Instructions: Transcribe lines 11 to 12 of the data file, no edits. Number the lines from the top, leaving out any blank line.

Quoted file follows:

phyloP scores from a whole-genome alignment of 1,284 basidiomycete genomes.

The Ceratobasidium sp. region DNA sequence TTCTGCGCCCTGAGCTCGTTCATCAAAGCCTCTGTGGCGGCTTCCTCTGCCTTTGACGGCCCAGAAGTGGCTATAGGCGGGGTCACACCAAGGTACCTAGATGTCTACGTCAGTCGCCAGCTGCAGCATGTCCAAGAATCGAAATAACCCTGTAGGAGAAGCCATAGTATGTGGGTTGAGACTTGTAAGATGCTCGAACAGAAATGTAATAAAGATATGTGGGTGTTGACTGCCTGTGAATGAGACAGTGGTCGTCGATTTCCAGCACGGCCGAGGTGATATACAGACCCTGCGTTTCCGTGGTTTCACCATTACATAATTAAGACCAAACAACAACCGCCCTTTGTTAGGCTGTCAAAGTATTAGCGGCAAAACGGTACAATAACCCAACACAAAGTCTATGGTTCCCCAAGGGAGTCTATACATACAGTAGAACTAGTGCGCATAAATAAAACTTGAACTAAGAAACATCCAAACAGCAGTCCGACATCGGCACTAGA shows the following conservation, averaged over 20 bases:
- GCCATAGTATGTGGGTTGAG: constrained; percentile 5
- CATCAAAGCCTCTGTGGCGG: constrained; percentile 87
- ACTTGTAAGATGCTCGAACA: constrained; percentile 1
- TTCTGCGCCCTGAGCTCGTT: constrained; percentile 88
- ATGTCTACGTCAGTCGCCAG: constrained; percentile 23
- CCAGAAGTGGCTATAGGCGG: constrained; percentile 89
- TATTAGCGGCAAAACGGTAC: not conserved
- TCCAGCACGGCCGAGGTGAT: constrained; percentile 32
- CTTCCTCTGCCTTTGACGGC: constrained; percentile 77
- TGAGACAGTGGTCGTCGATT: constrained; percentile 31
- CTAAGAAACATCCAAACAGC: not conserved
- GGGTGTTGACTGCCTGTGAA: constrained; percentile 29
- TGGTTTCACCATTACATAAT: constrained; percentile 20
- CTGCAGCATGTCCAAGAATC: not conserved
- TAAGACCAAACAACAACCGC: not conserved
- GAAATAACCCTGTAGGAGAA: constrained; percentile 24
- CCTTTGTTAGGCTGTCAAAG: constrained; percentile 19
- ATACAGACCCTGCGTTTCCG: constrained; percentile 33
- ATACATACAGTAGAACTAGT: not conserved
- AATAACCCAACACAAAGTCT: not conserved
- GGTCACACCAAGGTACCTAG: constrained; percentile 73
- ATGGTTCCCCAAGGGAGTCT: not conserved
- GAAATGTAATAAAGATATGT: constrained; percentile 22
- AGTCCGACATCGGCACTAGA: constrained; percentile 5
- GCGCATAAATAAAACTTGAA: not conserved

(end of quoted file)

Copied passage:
- CTTCCTCTGCCTTTGACGGC: constrained; percentile 77
- TGAGACAGTGGTCGTCGATT: constrained; percentile 31